And actually, the depreciation is likely greater. Because if you're trying to sell a car that's, say, 5 years old and has 200,000 miles on it, people will do the math and know that it's been driven into the ground doing rideshare and will pay even less than the KBB value.
Dunno, I bought mine at 5yo/130 on the clock...doesn't look like ex-rideshare based on the localization of wear and tear


And I consider it pretty much fully depreciated, the dang thing would sell for like 60-70% of price totalled and at a salvage auction....

It all depends on the utility fun or image factor of the vehicle.

A tinted out sport sedan, all options n stuff, biggest engine, will sell pretty high if properly detailed and waxed up.... Some kid will always want a flashier car than he can afford

A pickup truck with maybe 5-10% of life left in its odometer still has value...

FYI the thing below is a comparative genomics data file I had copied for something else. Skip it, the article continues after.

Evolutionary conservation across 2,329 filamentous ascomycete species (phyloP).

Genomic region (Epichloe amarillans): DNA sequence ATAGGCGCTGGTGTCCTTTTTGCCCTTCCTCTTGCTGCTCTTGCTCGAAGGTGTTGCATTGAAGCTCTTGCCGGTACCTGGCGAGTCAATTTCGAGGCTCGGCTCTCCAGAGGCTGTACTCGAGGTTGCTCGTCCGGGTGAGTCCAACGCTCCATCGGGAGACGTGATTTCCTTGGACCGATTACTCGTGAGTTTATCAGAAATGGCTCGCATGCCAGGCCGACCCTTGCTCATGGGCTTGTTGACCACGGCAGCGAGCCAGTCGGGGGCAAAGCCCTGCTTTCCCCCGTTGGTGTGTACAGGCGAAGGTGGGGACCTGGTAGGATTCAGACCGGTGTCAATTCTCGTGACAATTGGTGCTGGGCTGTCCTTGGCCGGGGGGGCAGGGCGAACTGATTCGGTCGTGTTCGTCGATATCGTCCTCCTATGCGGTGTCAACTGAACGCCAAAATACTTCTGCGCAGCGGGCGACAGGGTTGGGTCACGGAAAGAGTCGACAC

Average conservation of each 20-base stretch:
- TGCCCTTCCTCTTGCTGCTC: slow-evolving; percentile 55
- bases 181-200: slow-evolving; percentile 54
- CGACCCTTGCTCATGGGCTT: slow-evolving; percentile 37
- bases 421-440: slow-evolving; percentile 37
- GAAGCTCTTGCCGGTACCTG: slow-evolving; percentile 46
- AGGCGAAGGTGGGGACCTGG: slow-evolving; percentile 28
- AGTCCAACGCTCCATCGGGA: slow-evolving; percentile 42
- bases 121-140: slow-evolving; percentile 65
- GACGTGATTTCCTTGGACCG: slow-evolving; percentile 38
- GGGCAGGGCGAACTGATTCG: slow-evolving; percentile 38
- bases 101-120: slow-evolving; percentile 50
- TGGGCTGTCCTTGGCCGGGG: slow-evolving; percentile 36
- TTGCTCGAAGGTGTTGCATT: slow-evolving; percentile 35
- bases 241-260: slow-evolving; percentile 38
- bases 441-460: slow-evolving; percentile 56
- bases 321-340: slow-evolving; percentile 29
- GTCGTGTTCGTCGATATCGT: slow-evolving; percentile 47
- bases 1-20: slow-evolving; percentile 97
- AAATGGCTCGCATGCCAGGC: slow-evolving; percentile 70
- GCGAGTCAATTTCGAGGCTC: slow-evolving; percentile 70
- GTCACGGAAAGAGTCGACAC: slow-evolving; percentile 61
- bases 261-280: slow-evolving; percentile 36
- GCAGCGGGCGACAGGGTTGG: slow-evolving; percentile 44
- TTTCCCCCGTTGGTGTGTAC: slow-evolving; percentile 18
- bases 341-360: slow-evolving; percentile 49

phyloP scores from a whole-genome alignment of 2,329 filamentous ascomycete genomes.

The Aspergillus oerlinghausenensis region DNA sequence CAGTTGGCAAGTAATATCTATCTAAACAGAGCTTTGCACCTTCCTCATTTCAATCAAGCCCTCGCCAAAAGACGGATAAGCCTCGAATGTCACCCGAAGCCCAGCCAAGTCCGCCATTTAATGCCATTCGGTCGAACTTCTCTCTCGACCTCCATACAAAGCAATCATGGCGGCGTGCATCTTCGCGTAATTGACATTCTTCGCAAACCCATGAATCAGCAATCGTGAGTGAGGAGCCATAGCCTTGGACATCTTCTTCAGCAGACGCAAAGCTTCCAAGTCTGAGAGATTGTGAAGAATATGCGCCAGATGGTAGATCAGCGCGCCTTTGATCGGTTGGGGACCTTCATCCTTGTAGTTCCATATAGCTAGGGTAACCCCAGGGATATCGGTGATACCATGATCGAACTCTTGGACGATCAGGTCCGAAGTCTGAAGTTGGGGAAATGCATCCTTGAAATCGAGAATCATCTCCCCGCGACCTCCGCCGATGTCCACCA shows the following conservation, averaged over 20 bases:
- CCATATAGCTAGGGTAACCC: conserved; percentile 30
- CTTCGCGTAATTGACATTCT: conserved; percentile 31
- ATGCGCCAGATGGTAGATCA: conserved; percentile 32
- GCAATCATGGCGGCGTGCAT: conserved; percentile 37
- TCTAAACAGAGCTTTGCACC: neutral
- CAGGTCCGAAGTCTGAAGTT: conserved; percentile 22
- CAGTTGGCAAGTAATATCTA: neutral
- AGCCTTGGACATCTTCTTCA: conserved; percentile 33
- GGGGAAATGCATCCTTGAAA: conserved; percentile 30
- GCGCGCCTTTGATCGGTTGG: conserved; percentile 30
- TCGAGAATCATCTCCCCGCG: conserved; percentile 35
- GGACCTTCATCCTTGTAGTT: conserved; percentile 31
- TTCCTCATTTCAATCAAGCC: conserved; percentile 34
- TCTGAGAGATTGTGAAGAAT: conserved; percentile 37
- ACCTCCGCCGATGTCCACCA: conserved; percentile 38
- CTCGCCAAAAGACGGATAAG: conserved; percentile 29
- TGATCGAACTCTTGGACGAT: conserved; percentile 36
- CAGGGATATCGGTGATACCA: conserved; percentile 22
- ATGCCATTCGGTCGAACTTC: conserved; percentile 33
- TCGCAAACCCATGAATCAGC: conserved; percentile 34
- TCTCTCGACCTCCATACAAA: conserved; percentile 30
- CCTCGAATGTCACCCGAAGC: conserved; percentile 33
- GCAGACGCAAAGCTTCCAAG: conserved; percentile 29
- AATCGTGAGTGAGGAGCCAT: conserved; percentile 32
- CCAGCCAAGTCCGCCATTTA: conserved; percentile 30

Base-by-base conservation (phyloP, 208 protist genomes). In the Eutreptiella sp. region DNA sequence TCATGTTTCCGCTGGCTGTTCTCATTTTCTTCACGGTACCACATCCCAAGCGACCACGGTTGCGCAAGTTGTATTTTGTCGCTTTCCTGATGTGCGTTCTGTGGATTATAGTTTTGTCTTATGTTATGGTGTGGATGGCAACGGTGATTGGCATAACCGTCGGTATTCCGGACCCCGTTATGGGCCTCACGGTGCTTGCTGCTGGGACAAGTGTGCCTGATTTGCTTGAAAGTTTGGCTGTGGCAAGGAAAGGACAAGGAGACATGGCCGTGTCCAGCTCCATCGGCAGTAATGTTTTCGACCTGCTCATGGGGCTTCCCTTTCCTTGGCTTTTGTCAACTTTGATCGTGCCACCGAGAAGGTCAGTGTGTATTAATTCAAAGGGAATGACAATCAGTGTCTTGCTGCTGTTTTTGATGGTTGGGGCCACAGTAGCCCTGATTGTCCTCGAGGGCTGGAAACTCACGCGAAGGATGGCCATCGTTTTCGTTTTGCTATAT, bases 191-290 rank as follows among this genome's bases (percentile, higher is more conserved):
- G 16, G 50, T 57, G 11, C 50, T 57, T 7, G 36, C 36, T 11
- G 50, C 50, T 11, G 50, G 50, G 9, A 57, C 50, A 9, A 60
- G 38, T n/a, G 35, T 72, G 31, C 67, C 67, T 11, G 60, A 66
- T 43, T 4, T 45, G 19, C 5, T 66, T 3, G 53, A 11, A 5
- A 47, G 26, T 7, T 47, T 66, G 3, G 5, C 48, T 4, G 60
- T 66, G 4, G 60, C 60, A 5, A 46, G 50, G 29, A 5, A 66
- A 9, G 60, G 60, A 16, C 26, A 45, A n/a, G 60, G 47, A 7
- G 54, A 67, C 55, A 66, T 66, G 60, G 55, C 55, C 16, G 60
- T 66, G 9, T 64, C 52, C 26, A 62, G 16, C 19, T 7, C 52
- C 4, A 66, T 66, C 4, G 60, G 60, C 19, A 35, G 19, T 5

A Hyundai Accent, not so much
 

Digits

Well-Known Member
the good thing is that depreciation slows down drastically after a point and then crawls to a stop. Before that happens the car becomes ineligible on the Uber platform.
 

Adieu

Well-Known Member
Some ballpark numbers. Let's say you bought a new car for $25,000, drove it 200,000 miles, then sold it for $5000. That's $20,000 depreciation over 200,000 miles --> 10 cents a mile. Depreciation is why new cars do not make sense on UberX.
10 cents a mile depreciation is crazy CHEAP


More often its like dude buys a $30k Ford, runs it 100k miles on fuber,and finds out that its now worth ....$4k

26 cents per mile, 52 cents per passenger mile...before gas and maintenance. WHOOPS
 

Digits

Well-Known Member
A brand new car devalues the moment it rolls out the dealership. It loses its value much more rapidly the first year of its life. That's a net loss to the driver Ubering with a brand new car.
 

UberLaLa

Well-Known Member
  • Thread Starter Thread Starter
  • #19
This thread is purely about Apples to Apples comparison of already owned used car's depreciation for the extra miles put on driving Uber. Not talking wear&tear, maintenance, fuel costs, etc.
 
Top